Tracing back the family tree gave me something to chew on.
I have always had a soft spot for the Pre-Raphaelite Brotherhood founded in 1848. They were writers and painters and as their nickname suggests, they looked not to the future, but to the past. What lay before them appeared particularly grim, as the clanking, belching, greedy Industrial Age roared in. They looked back to a passing era that was like a luminous illusion, spiritually rich and soulful. They chose to focus on the past, rather than follow the path of progress.
It was the Victorian era and the British Empire was conquering and claiming half the world. But these artists – like Dante Gabriel Rossetti, William Holeman Hunt and John Everett Millais – stayed stubbornly rooted in what they saw are a richly spiritual and unsullied beauty. They were the precursors of the hippie generation, but instead of singing struggle songs and chanting “make love not war”, they made paintings that have become classic works.
As I write this, I can almost hear an impatient voice saying “OK, I’m listening but get on with it,” so I will. While I was trawling through a book about the art and poetry of the Pre-Raphaelites, I found a version of my surname in print in a poem that Rosetti wrote about a priest named Johannes Ronge. That’s the kind of “blast from the past” that makes you wonder what comes next and I jumped onto the internet to find more info. I found Rosetti’s poem but that was something of a let-down. It was mawkish and sentimental. It reads in part: Oh! Gentle shepherd, dost thou wear/ Meek flowers on thy hair/ and dost thou pipe a simple song/ And love thy flock the whole day long?
Which made me reach for the Eno fruit salts.
So I dug around and found various accounts of the life of Johannes Ronge I was greatly relieved when I discovered a Ronge with education, a cultured man and a man of courage. Born in 1813, he was one of the free-thinkers of the day and he made the bold move to step away from the traditions of the Vatican. He created a congregation called New Catholics, but that entity eventually split and Ronge went on to create another congregation which he called German Catholics.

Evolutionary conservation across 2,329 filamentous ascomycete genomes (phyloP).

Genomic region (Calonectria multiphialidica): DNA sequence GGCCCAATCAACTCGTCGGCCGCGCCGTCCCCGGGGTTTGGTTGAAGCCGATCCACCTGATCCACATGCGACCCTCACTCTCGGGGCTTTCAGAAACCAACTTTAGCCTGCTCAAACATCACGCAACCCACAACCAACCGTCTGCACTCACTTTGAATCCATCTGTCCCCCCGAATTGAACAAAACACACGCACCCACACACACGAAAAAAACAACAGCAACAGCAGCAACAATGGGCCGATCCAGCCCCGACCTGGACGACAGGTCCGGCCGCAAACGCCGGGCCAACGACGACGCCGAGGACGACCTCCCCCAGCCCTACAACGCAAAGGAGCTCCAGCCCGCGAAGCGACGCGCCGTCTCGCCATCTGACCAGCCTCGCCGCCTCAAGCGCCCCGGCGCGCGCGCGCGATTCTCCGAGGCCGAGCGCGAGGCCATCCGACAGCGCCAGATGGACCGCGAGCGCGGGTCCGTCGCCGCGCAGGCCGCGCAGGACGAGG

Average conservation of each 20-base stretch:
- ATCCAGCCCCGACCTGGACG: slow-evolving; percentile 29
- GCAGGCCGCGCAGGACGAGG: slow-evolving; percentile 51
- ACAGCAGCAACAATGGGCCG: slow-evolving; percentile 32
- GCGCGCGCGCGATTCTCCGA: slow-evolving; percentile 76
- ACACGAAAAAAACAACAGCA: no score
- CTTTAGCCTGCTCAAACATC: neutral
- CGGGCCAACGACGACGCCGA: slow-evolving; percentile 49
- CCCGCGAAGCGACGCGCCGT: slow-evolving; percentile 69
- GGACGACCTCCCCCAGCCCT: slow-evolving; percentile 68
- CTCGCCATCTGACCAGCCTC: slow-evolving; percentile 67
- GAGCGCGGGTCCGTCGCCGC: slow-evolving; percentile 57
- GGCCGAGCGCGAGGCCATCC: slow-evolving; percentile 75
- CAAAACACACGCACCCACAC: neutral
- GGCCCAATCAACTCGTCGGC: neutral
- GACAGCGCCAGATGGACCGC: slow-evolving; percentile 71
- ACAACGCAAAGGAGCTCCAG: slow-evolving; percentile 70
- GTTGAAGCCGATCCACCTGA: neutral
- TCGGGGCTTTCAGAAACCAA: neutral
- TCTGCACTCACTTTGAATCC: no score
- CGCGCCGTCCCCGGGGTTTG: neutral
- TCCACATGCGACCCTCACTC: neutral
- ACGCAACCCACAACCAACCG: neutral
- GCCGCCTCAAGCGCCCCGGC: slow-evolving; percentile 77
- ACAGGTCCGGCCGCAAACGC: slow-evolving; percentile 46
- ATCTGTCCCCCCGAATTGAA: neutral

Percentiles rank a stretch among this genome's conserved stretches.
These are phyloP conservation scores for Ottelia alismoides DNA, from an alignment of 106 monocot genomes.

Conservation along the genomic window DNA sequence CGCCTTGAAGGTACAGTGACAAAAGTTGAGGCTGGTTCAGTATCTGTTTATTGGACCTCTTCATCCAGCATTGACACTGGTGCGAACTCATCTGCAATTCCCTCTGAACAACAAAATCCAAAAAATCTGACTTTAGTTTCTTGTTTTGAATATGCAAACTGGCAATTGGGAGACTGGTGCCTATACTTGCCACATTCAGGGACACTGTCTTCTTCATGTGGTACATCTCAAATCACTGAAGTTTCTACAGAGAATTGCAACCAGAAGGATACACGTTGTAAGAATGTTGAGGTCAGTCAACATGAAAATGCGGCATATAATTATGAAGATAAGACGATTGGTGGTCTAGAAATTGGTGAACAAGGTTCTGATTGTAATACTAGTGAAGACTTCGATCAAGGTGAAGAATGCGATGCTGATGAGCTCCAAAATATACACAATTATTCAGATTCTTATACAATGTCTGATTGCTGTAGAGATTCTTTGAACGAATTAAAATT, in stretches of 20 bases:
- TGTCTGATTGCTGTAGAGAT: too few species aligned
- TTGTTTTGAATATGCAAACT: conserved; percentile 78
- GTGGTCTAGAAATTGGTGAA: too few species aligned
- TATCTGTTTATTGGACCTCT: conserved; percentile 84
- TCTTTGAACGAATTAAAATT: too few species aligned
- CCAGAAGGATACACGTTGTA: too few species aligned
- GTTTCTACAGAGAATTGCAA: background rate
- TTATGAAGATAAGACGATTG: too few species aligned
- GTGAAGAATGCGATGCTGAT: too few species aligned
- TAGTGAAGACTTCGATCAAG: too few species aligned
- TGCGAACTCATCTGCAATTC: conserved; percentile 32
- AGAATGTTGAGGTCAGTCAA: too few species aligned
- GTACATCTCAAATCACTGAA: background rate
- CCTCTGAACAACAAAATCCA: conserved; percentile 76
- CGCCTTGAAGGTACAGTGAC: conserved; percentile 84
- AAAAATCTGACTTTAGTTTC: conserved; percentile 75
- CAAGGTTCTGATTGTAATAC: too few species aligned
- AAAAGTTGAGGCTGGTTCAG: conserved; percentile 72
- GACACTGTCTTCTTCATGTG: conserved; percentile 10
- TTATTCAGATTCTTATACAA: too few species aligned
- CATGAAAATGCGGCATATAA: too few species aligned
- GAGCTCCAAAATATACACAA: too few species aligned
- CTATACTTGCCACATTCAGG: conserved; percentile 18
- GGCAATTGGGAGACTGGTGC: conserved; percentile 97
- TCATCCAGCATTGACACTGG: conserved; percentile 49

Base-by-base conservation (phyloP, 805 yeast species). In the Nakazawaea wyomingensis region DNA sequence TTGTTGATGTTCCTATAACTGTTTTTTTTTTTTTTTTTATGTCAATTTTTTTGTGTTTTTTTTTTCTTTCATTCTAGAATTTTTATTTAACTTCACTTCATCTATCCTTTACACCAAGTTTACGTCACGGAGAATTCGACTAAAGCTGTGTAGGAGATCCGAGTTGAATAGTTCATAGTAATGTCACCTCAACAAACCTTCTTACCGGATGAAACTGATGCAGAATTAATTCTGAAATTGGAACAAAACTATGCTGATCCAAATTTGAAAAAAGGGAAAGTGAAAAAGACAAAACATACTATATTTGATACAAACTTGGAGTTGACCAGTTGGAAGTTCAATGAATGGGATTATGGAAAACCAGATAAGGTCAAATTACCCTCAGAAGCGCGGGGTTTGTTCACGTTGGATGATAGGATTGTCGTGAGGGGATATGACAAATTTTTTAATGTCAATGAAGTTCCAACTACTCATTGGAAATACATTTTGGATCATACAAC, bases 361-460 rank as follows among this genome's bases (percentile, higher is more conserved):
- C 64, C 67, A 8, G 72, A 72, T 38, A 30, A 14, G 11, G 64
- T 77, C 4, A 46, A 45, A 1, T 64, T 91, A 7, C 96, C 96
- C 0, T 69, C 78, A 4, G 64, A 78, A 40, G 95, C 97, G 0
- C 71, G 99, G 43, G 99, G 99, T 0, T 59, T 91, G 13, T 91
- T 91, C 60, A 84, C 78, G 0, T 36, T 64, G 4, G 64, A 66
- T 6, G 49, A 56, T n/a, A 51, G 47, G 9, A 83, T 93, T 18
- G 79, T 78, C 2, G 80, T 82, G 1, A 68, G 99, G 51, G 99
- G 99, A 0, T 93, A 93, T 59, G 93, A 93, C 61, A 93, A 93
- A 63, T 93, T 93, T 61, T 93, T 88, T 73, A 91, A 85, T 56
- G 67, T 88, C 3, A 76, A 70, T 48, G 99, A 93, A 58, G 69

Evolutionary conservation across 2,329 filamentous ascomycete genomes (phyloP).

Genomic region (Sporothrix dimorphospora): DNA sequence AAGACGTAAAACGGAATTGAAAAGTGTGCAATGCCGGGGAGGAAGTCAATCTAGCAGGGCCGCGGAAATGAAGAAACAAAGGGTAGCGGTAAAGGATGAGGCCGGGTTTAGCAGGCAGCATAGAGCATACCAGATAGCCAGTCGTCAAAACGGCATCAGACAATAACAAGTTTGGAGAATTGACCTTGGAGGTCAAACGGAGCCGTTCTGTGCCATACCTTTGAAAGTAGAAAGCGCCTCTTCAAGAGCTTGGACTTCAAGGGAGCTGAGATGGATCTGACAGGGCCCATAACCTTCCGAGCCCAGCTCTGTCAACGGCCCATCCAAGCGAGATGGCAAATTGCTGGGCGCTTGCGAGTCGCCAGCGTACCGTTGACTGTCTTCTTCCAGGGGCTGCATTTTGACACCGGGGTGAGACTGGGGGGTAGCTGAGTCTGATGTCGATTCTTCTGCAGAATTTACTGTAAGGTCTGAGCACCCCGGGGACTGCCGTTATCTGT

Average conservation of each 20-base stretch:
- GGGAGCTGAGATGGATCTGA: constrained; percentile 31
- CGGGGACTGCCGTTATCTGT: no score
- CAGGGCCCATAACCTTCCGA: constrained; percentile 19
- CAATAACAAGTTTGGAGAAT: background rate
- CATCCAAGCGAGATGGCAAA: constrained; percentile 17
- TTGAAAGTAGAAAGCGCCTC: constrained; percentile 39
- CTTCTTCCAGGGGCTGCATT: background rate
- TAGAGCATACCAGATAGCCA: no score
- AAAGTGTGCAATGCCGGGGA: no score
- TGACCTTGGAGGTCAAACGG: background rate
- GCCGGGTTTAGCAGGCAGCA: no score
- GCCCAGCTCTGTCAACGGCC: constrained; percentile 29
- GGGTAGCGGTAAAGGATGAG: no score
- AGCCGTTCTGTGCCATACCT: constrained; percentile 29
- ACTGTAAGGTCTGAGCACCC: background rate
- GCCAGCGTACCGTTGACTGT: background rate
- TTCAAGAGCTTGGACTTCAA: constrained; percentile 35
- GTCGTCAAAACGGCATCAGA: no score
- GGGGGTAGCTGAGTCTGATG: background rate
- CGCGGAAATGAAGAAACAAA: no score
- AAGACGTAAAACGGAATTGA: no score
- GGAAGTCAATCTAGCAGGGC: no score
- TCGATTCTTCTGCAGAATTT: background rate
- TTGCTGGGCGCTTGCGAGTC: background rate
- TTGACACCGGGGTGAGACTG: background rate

In 1848, Ronge and his family moved to England, first into Manchester and then to Leeds, where he and his wife cared for his parishioners, especially the starving children during the woes of the Industrial Revolution. Ronge was also remarkable in that he constantly preached against anti-Semitism.
He was a man of high principals and deep compassion, and when he died in Vienna, his followers started moving through the world, not just in Germany and Europe. Some of the followers went to the US and another group came to South Africa as missionaries. How’s that for a useful clue!
So let me start with my actual name. I was christened Barry Johann Ronge. I am told that my mother had a cadenza when her mother-in-law insisted that I was going to be named Albertus Johannes, after some old granddad. Happily my mom won the battle by cutting my name down to Barry Johann. As for the Ronge surname, my search for the family origins had not produced much to celebrate. I did find a few people called Ronge on LinkedIn, but they are mostly business people promoting their professional skills.
I scoured the internet and found that there are fairly few Ronges in South Africa, but it’s even harder when you look elsewhere. The website Dynastree.com lists approximately 150 000 people called Ronge, who all live in North America. Given the size of North America, that number is miniscule, most of them live in California – all probably trying to get into the movie business.
I traced Ronge familie in the Canadian province of Saskatchewan, where they have founded a community called La Ronge on a property which includes a lake and wilderness park. It was, however, a surprise for me to learn in Canada, la ronge translates as “the chewed”. It seems that an army of beavers live close to the lake side and they have chewed down the trees to create dams in the streams and along the lake’s edge. The term le ronge also relates to fur trappers who apparently sat for hours chewing the hides of the creatures they had captured. This made the hides more subtle, which made them more valuable.
That’s not exactly the best image to conjure up when I think of the members of my diminishing Ronge clan.
But I guess we all have family secrets.
I did have a momentary lapse and thought it would be a good idea to stage a country wide indaba, just to see what the other Ronges look like. But then I thought of Trappers munching on their pelts and changed my mind. I reached for a book of Shelley’s poems instead.
Permission given to C.W. Beneke 25.02.2013 to publish to our home page.
This article was originally published in the Sunday Times on 17 February 2013.
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